From Covid pandemic to plastic waste epidemic

Covid 19, a virus is spreading around the world, causing governments and people alike to hold their breath. A microorganism shows us how it literally turns the world upside down in a very short time.

Leading scientists, the UN, the WWF, the Voice Aid Association as well as internationally known environmental activists warn that this Covid pandemic will develop into a new pandemic, the plastic pollution pandemic, through the purchase of worldwide PPEs (personal protective equipment).

Gloves, masks, disinfectants, disposable gowns are needed everywhere. In hospitals as well as in the retail trade, in retirement homes, in hairdressing salons and numerous other facilities, as well as in every private household.

The plastic flood is unstoppable – it is rolling towards us!

According to estimates by the United Nations Environment Programme (UNEP), more than 8 million tons of plastic are released into the oceans every year. According to a report by the Ocean Conservancy, five states are mainly responsible for this: Vietnam, Thailand, China, Indonesia and the Philippines. Half of the plastic products produced worldwide are disposable, including PPE items.

According to the WWF, 570,000 tons of plastic are disposed of in the Mediterranean every year. This corresponds to 33,800 plastic bottles per minute. In Italy alone, the Turin Polytechnic estimates that during the phase of lifting the initial restrictions, about 1 billion masks and half a billion plastic gloves will be needed per month.

Photo source: OceanAsia

According to another WWF report, the incorrect disposal of only 1% of the masks through distribution in nature results in up to 10 million masks per month polluting the environment.

Plastic waste in particular presents us with special challenges in the Mediterranean, an inland sea. According to a WWF report, 7% of the global microplastics are found in the Mediterranean, although in comparison to the world’s water surface, the Mediterranean only accounts for about one percent. The reasons for this are seen in the lack of recycling in the riparian states. According to the NGO (Non Profit Organisation) only one third of the plastic waste produced is recycled.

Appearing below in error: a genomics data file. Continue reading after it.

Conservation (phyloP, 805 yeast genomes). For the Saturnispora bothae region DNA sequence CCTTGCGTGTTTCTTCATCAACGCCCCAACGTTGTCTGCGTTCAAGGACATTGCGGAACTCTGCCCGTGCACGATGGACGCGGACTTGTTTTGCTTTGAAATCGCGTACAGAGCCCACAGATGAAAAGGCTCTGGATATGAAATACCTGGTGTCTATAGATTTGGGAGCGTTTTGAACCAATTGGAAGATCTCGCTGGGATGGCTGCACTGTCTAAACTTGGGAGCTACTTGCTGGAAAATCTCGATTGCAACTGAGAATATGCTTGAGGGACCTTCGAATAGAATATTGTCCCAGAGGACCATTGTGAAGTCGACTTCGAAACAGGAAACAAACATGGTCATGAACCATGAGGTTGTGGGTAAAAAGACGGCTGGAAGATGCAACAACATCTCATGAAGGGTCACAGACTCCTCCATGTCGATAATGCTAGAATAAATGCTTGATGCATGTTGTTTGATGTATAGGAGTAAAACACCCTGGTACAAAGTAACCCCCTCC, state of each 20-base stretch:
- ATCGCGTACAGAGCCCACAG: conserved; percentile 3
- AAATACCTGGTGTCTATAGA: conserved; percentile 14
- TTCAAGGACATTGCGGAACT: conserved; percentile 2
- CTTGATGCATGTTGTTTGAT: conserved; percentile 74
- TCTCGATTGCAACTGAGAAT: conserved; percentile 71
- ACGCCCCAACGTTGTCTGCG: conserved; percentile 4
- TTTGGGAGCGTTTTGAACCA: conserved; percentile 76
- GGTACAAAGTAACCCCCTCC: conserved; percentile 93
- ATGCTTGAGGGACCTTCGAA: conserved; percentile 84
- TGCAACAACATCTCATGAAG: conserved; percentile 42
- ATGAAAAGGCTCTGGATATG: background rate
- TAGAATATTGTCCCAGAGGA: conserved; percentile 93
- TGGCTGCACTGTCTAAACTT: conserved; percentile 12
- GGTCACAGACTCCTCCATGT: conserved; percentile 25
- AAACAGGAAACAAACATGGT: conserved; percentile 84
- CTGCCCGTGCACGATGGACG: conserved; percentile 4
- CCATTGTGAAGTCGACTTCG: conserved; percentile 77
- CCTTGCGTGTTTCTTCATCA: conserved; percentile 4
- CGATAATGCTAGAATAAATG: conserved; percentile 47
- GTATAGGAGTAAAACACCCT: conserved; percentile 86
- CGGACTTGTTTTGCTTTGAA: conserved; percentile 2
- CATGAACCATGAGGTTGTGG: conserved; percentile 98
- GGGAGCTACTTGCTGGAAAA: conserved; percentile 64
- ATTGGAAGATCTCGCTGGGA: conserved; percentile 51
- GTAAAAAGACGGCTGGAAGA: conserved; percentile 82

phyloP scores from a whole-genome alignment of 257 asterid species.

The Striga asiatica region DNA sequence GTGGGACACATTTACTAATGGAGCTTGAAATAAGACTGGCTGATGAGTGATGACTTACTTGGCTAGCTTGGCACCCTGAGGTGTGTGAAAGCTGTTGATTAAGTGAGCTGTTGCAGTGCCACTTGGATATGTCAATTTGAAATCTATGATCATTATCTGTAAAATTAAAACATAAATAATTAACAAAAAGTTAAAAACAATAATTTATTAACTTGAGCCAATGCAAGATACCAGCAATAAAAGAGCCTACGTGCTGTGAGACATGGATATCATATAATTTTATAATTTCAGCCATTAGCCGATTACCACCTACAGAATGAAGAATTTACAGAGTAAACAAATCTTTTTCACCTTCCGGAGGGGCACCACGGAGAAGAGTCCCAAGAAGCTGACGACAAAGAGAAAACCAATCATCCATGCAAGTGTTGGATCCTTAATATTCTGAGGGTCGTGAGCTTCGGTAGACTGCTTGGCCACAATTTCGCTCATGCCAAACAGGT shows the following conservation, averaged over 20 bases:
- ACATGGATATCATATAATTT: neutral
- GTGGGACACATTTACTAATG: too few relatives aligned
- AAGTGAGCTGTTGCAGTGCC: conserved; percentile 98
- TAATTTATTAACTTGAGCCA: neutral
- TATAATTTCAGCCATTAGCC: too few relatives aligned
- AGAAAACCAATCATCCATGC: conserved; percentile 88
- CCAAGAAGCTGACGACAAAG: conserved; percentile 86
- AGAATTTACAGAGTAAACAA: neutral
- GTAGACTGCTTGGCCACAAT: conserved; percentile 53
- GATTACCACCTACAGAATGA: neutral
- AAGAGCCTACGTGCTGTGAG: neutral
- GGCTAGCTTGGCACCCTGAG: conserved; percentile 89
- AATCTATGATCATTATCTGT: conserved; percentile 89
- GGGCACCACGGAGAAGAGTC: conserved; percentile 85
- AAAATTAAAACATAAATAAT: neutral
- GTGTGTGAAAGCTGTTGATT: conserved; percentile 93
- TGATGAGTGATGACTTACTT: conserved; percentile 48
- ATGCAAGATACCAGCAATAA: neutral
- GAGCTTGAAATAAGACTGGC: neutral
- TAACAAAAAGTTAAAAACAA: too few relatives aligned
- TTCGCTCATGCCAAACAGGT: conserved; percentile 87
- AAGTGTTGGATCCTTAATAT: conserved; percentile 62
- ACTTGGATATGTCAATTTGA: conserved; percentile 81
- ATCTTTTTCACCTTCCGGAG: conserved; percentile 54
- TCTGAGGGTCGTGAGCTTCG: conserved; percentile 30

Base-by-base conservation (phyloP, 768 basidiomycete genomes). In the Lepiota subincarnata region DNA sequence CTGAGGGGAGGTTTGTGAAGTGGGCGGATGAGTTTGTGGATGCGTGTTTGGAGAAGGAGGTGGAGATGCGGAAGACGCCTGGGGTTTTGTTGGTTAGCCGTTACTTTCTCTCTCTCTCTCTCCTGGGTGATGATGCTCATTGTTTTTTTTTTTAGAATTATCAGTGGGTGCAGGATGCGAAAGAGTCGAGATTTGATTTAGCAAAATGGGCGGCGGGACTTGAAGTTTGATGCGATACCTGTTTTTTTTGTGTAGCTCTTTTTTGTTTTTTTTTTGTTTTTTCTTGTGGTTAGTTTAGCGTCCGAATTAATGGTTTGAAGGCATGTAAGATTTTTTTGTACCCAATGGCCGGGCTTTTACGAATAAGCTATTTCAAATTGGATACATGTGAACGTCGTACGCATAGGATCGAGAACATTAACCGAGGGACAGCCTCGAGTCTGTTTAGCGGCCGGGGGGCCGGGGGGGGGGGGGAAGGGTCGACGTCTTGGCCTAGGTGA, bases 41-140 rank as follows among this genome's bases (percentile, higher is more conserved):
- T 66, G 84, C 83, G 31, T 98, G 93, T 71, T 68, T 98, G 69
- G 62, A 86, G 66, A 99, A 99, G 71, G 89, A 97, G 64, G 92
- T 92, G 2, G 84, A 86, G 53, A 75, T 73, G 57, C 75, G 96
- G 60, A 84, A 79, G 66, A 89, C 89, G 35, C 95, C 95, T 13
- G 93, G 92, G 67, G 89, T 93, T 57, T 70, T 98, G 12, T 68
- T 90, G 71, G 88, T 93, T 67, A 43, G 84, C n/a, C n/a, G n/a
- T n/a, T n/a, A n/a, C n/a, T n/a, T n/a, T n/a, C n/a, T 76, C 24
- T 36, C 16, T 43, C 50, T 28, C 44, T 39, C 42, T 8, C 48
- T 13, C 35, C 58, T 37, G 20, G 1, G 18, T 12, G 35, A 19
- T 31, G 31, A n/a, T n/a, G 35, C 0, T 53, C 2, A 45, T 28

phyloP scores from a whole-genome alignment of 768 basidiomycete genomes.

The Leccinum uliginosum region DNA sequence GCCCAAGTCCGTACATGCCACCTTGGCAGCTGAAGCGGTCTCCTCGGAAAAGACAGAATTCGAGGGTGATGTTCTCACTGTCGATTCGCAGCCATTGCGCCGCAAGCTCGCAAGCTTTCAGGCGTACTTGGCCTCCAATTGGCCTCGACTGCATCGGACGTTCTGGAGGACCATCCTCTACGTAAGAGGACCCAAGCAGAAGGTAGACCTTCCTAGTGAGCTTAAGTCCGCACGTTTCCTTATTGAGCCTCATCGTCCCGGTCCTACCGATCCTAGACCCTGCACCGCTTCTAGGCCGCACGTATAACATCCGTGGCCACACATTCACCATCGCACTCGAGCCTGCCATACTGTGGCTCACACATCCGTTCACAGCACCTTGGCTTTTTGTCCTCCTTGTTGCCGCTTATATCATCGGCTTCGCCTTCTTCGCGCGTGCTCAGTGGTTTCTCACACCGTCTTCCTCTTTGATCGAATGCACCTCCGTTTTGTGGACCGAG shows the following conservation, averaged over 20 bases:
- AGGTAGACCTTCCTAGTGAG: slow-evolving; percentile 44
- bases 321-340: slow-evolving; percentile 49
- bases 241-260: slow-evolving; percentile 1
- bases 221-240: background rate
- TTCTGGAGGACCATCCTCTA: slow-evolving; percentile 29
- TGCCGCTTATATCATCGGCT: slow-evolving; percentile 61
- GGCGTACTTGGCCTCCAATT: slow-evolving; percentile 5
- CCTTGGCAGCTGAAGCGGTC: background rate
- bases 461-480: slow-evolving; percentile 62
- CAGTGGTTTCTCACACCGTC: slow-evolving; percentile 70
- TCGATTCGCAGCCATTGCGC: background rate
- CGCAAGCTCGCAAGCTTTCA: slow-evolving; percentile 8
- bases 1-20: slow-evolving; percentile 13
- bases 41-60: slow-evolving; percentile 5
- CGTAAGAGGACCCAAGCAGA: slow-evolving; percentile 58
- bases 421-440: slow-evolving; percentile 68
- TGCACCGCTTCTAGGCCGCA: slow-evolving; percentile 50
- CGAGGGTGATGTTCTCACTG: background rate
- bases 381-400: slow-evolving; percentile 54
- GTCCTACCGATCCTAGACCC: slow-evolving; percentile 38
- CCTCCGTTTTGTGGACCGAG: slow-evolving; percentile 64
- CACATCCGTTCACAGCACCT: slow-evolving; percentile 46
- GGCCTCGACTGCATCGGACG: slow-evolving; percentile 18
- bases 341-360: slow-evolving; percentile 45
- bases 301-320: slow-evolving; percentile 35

From the road to the sea!

If waste – of whatever kind – is disposed of properly, it will end up in a dustbin, otherwise it will end up on the street or sidewalk. If it now falls into a gutter, it ends up in the sewerage system via gullies or, by mixing with rainwater, in the rivers and thus in the oceans. Operation Mer Propre calls on people to behave responsibly and to stop polluting the streets and the environment. It calls for a move away from disposable masks/plastic gloves to reduce pollution at source.

Joffrey Peltier – co-founder of Operation Mer Propre – says: “Of course we have to protect ourselves from Covid-19, but I don’t think plastic is the appropriate solution. We can wear reusable masks and wash our hands with soap instead of using hydro-alcoholic gel, because now we are also starting to find these gel bottles in the sea”.

Photo source: euronews

Is recycling management a possible solution?

“Waste in the sea comes from the way we dispose of PPE and plastics in general, rather than from use itself,” says Richard Thompson, Professor of Marine Biology at the University of Plymouth, who first coined the term ‘micro-plastics’ in 2004.

He adds that, above all, the right design of products could also help to control the amount of waste in the sea. This philosophy is the basis of the circular economy, which aims to produce products that are easier to recycle.

The right choice of manufacturing materials is important!

Regarding the face masks imported from China, experts say that they are made of several layers of different materials and polymers. Recycling such products is incredibly challenging.

Claudia Brunori, chemist at the Italian government agency for new technologies, energy and sustainable economic development (ENEA), says: “Countries should try to develop products made from the same polymer that we can trace and collect in sealed disposable containers where they can be disinfected and recycled.

At local level, this is done on a small scale, where NGOs, institutions and researchers have created reusable PPE where the mask structure is retained and only the filter is discarded.

Mike Bilodeau, PlasticOceans Regional Director for Europe, says that it is better to manufacture PPE locally rather than importing protective equipment, in a way that allows the plastic elements to be recycled and reused more easily.

So what can we do?

  1. Use recyclable or reusable or washable protective masks
  2. Dispose of used PPE properly in household waste, less in plastic waste
  3. Use masks from regional production and natural materials
  4. Use masks whose filters are replaceable

Every small contribution – born of mindfulness and lived with mindfulness – helps to reduce the new flood of pollution.

Remember: Our oceans keep us alive. Keeping the rivers and oceans alive means keeping us alive and enabling all future generations to live on our planet.

Live by the motto WE ARE ONE – for the sake of people and the planet.

Take care of yourself, look after each other and protect yourself and all the people around you, whether at home or on the road, as well as our environment, our rivers and oceans – for the good of all life.

Stay healthy.

Text souce: euronews